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[20] and every opening, and cover them over with tarpaulin; No. 2 to wedge the turret to prevent its revolution; No. 3 to cover the pilot-house, smoke-stack, and other openings with wet sail-cloth, and ‘smoke the rascals out,’ as it were. Our calculation was that one of the four small steamers would be sure to get alongside. There was to be no stopping to help those disabled or sunk, and as each had a crew of thirty men this was sufficient for the purpose. If the occasion had been offered, the attempt would have been made beyond peradventure, but I have never yet decided whether they of the Monitor or we of the gunboats were the more fortunate that our purpose was not put to the experiment. April 10, 1862, the Merrimac, with the vessels of the Norfolk and James River fleet, got under way late in the evening and anchored inside of Craney Island for the night, to make an early start the next morning. At 6 A. M. of the 11th we were under way. The sun was clear, with the promise of a beautiful day. As we came in sight of Fort Monroe we beheld the Roads lined with a large fleet of transports, making a scene of beauty that is but rarely granted to a spectator. In a moment a sudden movement spread through the entire merchant fleet, and in less time than I can describe it each vessel had slipped her cable and, like a flock of wild fowl in the act of flight, spread her sails in the race for safety.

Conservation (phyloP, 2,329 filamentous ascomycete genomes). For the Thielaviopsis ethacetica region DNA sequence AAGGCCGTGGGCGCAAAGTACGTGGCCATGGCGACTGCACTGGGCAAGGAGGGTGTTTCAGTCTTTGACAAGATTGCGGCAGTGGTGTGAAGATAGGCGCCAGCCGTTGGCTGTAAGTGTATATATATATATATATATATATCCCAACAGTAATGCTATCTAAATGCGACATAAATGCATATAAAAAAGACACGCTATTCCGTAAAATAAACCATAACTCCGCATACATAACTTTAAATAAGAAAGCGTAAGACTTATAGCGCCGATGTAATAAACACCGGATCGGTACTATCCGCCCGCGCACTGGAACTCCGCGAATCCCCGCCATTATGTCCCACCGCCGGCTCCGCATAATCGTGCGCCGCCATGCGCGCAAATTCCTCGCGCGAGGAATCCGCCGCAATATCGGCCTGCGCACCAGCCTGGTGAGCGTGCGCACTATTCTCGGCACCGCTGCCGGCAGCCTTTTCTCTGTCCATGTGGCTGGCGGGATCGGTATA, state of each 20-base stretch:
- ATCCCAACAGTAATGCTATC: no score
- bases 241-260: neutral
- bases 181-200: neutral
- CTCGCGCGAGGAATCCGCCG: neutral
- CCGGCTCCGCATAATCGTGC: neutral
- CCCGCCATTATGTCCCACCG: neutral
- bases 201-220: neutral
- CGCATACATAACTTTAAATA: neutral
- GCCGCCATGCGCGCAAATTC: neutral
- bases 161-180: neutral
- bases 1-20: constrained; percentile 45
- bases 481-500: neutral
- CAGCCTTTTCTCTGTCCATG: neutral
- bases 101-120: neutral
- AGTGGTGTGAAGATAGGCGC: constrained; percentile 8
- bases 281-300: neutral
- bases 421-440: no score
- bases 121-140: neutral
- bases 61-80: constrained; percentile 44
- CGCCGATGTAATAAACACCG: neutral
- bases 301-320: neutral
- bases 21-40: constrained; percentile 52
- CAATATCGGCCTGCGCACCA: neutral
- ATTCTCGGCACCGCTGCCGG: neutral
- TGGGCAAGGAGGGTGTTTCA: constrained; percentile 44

When the Merrimac had steamed within two miles of the fort we plainly made out the Monitor, the iron battery Naugatuck, and other war vessels at anchor under Fort Monroe. The French war vessels Gassendi and Catinet and English Corvette Rinaldo were visitors in the Roads at the time, and moved up towards Newport News to give us a clear field. The Merrimac steamed around in a large circle, which at one point brought her within one and one-half miles of her antagonists, offering battle in deep water and upon their own ground—vain endeavor!

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